Some planting started, but wet conditions continue

Matt Spillman

We were really wet here the first couple weeks of April. We had 6 plus inches of rain and major flooding in some of the bottoms. Most of the water is gone now and things are shaping up. It looks like maybe today we can make some progress on groundwork and things have dried out nicely. I think today’s the day we’re going to get started planting.

We have some sandy ground and some heavy clay that takes a while to dry out. I would say 30% of our ground is probably not too far from being plantable today — maybe more than that — so we can get rolling.

We’re going to start with beans. We’ve been having good results with the earlier beans for our operation the last few years. We’ll hit those pretty hard for a day or so before the corn. I think we’ll be rolling with both planters towards the end of week.

It’s supposed to get up to 60 here today, but we actually had a really heavy frost this morning, down to 30 degrees and maybe a little lower than that. It was pretty white. There may be a couple of cold nights here in the middle of the week, but then warming up towards the weekend into mid-70s. That makes us feel comfortable about putting seed in the ground and getting started. 

We’ve done a fair amount of burndown here trying to stay ahead of it. The winter annuals really came on early and are more plentiful than normal. It’s nice to get those fields cleaned up. That makes tillage go better and things just work smoothly that way.

John Settlemyre

We’ve been plenty wet the last couple weeks. Yesterday afternoon it was windy and 42 degrees. I saw a couple guys getting some no-till beans put in the ground.

The soil temperature this morning was 39 degrees. I think yesterday it was around 42 to 44 degrees. There has been some frost on the windshield. In terms of soil moisture, the lighter ground is dry enough to do something, but a lot of the black soil is not quite there yet. 

We’ve got a lot of spraying done. With the cold temperatures, it’s been a little slow to work. We’re putting Sharpen in with everything and 3 or 4 days later you start seeing some color changes in the weeds. There’s a lot of grasses, though, that really haven’t started to die yet. It’s a thick mat out there with winter annuals and there’s some grass coming up as well, so we definitely need to get that burndown finished up. We’ll get done with that here in a couple of days.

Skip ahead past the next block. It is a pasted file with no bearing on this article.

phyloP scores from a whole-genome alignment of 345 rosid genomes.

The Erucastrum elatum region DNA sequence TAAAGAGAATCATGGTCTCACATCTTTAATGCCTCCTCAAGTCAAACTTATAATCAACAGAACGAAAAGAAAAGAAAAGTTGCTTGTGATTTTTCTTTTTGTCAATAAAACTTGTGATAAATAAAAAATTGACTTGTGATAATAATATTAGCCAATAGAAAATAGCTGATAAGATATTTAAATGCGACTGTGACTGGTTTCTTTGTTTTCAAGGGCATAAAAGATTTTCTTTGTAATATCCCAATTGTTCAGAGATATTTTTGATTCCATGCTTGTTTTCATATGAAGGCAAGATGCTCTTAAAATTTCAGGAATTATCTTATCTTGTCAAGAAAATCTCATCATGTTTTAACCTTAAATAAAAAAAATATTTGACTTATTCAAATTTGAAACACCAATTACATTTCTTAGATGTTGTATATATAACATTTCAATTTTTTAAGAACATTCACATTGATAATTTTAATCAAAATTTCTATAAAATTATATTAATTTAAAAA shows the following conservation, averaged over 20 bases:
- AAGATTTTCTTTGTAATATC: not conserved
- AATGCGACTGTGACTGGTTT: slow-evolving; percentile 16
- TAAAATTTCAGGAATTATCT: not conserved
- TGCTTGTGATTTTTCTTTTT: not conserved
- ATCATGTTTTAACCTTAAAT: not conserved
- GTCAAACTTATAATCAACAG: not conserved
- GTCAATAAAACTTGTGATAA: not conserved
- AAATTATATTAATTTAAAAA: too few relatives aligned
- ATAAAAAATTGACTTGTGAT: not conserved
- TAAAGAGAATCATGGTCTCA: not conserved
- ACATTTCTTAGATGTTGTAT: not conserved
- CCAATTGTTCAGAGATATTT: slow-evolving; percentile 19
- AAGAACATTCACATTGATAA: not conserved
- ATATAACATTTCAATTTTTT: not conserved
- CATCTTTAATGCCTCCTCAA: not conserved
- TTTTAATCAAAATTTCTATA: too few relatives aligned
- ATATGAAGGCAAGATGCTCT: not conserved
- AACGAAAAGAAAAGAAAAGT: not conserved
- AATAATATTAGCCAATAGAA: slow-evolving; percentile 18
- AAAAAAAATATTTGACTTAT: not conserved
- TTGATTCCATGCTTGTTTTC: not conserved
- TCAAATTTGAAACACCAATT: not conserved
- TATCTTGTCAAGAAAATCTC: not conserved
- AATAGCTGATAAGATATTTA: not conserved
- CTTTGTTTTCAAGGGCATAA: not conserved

We do a lot of beans after beans and use a lot of inoculants. We use a lot of post- emergence fungicides and seed treatments to help out on the diseases like SDS. Crops have been very good for us. We rotate corn in and out, but there’s some places we’ve got 2 years or 3 years of beans and the yields are still good. I think the key is to get beans planted early. Last year we planted some beans April 15 to 18, and then we got rained out. We didn’t get back in until the first week of May and in some of those fields there was a 12-bushels advantage on the early planting.

Hannah Kiser

We have had continuous rains. I think 2 weeks ago things started drying up, but then last week we got hit with another half inch or so that’s keeping everyone out of the fields. Looking at the forecast, it doesn’t look too promising for any fieldwork this week, or even up to 10 days. I  think there’s rain most of the week, so it has been a slow start this year for sure. There really has not been much of anything planted up here. I mean there’s no field work being done other than just a little bit of topdressing. For Kiser Seed, we’re still delivering seed out to customers. It doesn’t even seem like they’re in too big of a hurry to plant with all the rain and, based on the forecast, planting is probably not going to be anytime soon. 

By the beginning of May, and especially around Mother’s Day, is when people will start really getting antsy. I know a couple of years ago we planted those days on the weekend of Mother’s Day. All of our customers did too and we all ended up replanting it. I don’t know if that’s going to happen again this year, but taking that weekend off is all right with me.

It looks like a lot of people got a lot of field work done in the fall. I don’t see too many weed issues yet but with all of this rain we’re starting to see a lot more pop up. There are a lot of dandelions in the fields, but it’s so wet you can’t even get out to spray.

Jeff Rea

 It’s drying off a little bit, but we had quite a bit of rain last week and we had some hail too. The cooler temperatures just aren’t letting it dry off very well. If it wasn’t going to rain any more this week, we might try to do some spray burndown. Some of the fields are getting a little greenish cast to them. I’d kind of like to get those weeds knocked down.

We don’t usually do a lot of fall spraying. We grow half non-GMO beans and then we grow some Enlist beans and we have non-GMO corn too. That makes it a little more of a challenge so we try to get on top of the weeds as soon as we can in the spring.

There is rain in the forecast for Tuesday. It doesn’t look like it’s going to be a huge amount so hopefully it won’t dump on us. I’d like to see some warmer temperatures, but this week does not look good. It was pretty frosty here this morning and the temperature is supposed to get down in the 20s on Thursday, so I’d really like to see some soil temperatures warming up.

We generally plant more in May. Maybe the last couple of years some guys have gotten some stuff planted in April. I would say at earliest mid-April. I hate putting seed in the ground and then having it sit there for 2 weeks before it comes up. 

In a good year, we try to plant both corn and soybeans at the same time. My son is part-time farming with us. He’s also a farrier so he has his own business doing that. If he’s available, he’ll usually run the corn planter and I’ll run the bean planter.

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